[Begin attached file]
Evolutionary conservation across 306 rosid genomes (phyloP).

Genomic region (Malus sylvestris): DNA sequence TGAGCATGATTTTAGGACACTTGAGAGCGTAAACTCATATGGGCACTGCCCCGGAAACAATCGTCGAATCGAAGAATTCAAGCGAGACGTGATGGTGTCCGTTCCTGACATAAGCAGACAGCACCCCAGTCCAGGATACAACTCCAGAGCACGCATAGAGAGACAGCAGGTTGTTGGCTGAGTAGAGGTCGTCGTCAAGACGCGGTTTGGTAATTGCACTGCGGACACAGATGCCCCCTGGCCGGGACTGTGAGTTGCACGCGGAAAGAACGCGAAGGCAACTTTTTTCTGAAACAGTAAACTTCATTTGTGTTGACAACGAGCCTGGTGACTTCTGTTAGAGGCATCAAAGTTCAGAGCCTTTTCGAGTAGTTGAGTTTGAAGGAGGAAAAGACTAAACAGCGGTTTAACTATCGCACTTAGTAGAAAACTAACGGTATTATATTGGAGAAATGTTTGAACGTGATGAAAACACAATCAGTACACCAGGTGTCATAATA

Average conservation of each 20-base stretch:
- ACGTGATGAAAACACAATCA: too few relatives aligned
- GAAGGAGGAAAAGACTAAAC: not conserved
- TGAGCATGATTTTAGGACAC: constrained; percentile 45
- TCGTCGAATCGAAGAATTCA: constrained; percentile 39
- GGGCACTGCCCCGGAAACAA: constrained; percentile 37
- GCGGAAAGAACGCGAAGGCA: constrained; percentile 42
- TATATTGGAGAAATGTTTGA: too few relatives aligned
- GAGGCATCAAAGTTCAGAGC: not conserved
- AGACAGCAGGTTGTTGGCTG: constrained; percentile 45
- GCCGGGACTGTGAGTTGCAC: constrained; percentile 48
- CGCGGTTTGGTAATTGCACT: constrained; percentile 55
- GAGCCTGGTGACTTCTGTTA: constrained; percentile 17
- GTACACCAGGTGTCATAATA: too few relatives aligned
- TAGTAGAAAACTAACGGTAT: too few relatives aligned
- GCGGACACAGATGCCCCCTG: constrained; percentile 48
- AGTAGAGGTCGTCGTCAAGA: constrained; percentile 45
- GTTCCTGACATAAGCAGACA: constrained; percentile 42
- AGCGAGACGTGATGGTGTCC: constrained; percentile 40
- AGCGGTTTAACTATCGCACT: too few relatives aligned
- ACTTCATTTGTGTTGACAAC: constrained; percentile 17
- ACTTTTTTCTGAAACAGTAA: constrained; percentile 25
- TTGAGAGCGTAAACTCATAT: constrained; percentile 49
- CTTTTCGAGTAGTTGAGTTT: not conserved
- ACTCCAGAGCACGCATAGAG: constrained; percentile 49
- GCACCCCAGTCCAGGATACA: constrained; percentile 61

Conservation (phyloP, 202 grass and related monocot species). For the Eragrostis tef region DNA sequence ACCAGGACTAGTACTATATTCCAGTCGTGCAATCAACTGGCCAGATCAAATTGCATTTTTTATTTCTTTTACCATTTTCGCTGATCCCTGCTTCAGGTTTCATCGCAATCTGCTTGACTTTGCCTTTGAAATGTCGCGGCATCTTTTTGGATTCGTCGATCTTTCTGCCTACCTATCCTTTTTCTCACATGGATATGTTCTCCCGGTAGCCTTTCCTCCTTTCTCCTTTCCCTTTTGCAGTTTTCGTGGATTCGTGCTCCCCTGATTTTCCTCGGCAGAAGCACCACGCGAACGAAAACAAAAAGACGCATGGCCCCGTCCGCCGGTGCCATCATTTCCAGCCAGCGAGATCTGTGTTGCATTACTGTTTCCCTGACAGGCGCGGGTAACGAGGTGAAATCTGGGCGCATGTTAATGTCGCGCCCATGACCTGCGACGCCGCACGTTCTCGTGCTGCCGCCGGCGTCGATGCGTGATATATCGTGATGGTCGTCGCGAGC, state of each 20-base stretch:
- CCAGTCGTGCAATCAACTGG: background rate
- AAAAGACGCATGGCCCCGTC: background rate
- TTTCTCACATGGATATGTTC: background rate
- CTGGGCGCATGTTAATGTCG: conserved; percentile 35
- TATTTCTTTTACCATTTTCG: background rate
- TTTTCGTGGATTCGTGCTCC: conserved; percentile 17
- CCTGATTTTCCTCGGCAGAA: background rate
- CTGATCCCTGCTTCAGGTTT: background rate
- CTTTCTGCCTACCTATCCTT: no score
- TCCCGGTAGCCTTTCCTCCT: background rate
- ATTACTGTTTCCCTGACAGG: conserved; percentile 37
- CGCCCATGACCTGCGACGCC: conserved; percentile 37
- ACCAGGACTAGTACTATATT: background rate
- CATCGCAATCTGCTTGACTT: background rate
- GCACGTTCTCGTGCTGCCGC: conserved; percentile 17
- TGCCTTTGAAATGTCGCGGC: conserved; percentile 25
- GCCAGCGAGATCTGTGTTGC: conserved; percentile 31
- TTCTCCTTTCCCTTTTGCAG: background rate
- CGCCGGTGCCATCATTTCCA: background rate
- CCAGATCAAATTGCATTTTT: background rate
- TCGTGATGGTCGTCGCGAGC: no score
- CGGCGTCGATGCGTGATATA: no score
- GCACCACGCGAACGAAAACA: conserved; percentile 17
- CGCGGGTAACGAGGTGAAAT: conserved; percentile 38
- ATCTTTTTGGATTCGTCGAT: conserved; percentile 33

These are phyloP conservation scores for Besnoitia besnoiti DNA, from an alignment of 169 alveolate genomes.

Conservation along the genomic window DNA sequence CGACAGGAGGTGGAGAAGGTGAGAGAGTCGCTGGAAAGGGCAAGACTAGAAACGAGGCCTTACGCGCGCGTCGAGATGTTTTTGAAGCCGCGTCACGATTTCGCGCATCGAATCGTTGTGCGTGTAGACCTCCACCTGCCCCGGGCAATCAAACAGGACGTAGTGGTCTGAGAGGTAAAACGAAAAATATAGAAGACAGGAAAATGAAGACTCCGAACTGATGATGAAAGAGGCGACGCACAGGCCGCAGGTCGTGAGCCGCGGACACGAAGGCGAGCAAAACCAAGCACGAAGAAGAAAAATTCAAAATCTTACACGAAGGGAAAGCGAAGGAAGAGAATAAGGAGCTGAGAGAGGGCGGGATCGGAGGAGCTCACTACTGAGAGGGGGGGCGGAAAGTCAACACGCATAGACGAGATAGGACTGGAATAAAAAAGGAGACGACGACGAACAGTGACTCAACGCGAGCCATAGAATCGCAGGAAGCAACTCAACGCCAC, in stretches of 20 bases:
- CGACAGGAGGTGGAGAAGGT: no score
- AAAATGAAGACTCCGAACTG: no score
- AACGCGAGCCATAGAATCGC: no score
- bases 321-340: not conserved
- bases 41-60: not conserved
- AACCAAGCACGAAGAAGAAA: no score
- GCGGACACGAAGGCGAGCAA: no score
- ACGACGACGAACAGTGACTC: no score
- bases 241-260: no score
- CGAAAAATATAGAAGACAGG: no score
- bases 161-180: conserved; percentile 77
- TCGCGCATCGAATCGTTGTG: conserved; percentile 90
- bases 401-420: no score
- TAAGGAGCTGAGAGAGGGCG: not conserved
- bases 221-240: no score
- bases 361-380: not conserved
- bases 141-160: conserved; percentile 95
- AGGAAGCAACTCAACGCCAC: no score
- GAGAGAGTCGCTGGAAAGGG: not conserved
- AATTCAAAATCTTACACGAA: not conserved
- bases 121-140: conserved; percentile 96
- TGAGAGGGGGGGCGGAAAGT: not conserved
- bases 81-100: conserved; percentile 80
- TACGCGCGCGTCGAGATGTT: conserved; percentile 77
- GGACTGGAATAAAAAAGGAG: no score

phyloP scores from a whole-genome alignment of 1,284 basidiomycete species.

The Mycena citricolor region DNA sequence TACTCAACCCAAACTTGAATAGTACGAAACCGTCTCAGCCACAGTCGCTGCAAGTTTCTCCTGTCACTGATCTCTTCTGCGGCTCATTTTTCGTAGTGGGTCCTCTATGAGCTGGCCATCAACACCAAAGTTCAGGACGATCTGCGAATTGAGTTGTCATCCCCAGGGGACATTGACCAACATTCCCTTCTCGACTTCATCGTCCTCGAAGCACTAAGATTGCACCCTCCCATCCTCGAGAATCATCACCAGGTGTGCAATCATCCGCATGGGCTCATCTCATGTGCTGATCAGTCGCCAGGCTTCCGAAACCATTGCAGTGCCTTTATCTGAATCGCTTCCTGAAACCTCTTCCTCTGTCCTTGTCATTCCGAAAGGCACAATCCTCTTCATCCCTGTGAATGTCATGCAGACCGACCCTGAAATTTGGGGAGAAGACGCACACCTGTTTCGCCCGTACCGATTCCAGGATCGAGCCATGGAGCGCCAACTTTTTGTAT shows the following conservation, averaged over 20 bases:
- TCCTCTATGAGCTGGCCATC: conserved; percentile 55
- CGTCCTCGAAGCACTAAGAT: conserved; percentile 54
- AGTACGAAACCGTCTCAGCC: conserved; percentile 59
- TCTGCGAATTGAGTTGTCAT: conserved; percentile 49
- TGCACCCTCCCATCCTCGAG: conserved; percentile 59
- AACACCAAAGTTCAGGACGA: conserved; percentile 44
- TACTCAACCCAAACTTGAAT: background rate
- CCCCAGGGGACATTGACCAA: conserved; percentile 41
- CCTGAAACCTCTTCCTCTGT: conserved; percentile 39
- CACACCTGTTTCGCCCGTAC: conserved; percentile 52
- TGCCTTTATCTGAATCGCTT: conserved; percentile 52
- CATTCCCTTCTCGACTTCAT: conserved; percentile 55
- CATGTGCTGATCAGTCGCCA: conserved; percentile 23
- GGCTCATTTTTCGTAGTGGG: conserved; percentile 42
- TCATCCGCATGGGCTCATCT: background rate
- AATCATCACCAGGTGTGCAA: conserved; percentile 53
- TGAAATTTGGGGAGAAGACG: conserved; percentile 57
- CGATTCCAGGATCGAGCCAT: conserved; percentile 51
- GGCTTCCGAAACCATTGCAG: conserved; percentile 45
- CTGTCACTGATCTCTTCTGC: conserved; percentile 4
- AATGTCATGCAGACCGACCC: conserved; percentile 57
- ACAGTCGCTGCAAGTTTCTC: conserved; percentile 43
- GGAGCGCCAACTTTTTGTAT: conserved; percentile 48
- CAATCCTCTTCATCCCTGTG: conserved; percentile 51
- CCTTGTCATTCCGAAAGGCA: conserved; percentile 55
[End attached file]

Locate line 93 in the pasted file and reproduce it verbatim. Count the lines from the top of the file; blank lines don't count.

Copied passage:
- CACACCTGTTTCGCCCGTAC: conserved; percentile 52